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Credit Card Companies Take Cue From Start-Ups to Offer Flexible Payment Plans

In February, JPMorgan Chase announced plans to offer new, flexible options to Chase cardholders. According to a transcript on the bank’s website, the options will include a “fee based” payment plan, designed to allow cardholders to pay off purchases between $500 and $1,300 — such as a television or a refrigerator — in installments, for a monthly fee. Chase also said it planned to offer a loan option, for larger purchases like a kitchen remodel, that would allow cardholders to borrow against unused credit on the card and pay it back in fixed amounts at a “competitive” interest rate.

Chase said the loan option was expected to be available later this year, while the installment option was scheduled for introduction in early 2020.

Here are some questions and answers about flexible card payment options:

Can I earn rewards or cash back on card purchases I pay off over time?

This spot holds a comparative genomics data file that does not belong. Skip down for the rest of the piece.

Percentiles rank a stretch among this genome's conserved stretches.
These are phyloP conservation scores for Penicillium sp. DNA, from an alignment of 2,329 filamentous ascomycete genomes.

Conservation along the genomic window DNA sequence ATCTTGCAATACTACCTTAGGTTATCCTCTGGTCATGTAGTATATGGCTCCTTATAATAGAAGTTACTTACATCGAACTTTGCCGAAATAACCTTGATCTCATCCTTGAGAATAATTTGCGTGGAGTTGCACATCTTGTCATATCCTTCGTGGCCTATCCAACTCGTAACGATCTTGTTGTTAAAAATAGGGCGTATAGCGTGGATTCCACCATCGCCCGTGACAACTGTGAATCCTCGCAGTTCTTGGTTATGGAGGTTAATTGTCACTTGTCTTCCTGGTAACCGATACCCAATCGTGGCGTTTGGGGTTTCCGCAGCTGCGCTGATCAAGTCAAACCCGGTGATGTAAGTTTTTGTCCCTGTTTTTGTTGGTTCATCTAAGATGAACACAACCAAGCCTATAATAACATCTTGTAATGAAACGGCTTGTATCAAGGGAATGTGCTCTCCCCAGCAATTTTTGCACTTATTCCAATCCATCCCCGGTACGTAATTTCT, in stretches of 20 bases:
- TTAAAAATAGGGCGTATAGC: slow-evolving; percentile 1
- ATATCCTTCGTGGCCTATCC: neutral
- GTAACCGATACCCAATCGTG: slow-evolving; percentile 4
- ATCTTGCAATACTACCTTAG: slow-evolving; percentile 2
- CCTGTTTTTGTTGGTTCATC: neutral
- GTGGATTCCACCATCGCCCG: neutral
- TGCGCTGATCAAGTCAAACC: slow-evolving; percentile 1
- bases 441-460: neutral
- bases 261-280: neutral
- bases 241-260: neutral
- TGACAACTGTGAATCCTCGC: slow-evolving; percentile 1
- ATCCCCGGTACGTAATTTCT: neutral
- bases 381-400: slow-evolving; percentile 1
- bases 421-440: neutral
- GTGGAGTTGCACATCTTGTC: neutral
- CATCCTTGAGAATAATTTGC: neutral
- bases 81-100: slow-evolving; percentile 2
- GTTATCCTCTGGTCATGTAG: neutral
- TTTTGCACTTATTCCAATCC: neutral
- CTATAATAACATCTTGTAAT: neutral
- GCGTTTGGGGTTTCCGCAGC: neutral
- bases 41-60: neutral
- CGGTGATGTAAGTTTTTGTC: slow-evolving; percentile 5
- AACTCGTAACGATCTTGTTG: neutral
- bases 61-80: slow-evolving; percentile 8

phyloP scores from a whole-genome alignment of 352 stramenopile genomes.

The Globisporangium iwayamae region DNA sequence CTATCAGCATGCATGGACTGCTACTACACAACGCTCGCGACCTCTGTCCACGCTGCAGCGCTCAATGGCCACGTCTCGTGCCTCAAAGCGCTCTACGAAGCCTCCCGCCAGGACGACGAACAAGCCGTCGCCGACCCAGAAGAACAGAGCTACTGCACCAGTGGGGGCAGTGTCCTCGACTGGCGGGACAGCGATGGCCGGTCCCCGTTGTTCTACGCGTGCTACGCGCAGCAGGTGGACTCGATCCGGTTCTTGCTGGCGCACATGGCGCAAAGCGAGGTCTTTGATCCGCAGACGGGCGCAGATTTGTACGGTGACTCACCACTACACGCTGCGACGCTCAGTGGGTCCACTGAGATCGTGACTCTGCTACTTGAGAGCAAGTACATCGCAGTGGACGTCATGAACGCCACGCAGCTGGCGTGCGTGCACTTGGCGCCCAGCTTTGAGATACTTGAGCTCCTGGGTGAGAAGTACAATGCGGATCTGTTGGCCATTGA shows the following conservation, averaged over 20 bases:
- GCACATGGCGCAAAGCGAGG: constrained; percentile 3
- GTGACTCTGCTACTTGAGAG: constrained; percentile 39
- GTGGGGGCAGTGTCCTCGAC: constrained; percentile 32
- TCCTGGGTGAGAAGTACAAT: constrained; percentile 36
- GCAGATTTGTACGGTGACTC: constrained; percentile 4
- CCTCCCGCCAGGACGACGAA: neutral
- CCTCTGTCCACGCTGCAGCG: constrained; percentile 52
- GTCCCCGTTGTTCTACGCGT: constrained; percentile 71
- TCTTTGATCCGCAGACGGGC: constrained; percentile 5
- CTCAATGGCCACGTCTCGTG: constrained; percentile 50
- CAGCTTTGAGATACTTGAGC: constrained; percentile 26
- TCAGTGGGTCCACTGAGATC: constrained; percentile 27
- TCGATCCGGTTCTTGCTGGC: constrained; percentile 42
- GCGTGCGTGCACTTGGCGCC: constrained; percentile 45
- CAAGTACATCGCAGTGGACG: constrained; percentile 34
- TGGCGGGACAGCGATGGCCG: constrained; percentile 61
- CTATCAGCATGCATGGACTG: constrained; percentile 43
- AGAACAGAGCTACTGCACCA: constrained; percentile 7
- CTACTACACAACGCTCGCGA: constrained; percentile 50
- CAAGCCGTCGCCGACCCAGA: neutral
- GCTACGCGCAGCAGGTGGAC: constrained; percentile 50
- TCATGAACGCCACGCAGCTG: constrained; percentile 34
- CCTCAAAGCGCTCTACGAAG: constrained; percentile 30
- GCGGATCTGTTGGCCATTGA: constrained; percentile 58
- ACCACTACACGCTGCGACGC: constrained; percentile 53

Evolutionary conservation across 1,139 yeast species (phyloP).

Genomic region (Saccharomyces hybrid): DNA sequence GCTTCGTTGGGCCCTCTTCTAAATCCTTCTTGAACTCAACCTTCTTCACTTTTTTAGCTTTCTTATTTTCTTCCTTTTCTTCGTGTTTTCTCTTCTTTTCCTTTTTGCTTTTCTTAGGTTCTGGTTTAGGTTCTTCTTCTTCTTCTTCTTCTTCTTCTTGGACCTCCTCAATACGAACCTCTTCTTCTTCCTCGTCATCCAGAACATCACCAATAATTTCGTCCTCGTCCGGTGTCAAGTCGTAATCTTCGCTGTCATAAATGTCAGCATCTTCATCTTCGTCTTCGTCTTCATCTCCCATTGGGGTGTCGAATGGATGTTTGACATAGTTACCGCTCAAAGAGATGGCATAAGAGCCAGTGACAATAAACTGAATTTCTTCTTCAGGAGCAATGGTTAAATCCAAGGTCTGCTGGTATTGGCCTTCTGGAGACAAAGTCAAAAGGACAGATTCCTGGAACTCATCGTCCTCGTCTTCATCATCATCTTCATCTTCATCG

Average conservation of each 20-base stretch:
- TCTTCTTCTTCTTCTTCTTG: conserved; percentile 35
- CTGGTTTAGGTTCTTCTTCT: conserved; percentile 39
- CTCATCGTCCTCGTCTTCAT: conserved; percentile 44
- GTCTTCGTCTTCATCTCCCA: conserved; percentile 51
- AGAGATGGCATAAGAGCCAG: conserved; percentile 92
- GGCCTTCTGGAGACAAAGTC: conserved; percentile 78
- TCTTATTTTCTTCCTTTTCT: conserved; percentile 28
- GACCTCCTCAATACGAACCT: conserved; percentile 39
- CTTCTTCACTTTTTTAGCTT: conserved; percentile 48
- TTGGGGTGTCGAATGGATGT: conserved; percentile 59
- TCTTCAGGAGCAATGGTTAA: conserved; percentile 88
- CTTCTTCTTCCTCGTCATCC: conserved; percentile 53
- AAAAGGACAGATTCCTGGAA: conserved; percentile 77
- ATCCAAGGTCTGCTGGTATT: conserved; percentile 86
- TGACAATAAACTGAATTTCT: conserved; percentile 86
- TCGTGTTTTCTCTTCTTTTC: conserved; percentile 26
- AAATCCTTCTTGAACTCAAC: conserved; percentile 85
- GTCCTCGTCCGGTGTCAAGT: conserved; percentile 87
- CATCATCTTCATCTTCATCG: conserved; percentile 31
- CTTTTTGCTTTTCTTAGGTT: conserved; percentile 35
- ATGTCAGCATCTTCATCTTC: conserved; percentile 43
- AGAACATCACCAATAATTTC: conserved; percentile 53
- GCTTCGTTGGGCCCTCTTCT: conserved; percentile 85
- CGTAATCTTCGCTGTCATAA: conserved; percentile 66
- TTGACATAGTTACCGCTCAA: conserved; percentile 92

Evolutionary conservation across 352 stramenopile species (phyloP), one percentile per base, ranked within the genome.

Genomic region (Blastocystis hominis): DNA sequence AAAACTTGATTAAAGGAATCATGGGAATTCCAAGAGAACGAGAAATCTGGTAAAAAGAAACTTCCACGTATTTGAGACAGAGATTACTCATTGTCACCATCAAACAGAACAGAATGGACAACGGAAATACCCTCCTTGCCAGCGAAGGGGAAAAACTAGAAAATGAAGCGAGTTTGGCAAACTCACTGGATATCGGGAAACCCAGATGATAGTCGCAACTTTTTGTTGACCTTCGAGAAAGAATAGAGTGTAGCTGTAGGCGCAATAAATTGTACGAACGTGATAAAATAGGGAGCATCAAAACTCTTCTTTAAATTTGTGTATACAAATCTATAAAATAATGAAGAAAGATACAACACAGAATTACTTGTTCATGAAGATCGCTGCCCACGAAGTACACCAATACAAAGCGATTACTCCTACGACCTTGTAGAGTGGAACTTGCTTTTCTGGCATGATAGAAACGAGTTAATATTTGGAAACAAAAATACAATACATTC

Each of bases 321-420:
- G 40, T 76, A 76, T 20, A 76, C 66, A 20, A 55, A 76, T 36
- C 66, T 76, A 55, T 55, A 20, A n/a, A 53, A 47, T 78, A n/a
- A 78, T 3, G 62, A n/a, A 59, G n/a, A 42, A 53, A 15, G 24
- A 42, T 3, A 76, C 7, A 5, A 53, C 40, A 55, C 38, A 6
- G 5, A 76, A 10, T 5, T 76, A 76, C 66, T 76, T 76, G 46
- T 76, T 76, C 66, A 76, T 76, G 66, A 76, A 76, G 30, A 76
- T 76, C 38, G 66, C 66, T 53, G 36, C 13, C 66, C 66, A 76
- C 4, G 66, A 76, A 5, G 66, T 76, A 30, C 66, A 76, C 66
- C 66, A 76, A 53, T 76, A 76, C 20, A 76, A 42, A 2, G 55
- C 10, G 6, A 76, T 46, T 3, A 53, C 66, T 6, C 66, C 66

That varies by card and by the financing format chosen, so read the fine print. American Express said customers earned rewards points on purchases paid off in installments. Citi said its flex loans weren’t eligible for rewards points or cash back.

Will I need to pass a credit check to obtain a flexible payment option?

A selling point of the flexible payment plans and loans in general, according to the card companies, is that a new credit check isn’t required to gain approval to spread out payments or borrow against the card.

Are there other ways to manage my card balance?

If you have good credit and you’re able to plan ahead, applying for a credit card with a zero-percent balance transfer offer might make more sense for paying off a big purchase over time, said Sara Rathner, credit card expert at financial website Nerdwallet. Many cards, however, charge fees of 3 to 5 percent of the amount being transferred, so be sure to consider that cost when comparing options.

It’s also possible to pay off card purchases without waiting for your billing statement to arrive. You can do this with most cards by going online and making a payment. American Express — in a nod to customers who want to avoid “statement shock” at the end of the month — said its Pay It option let customers use their credit card as if it were a debit card, by paying for purchases via its mobile app as soon as they post to the account.


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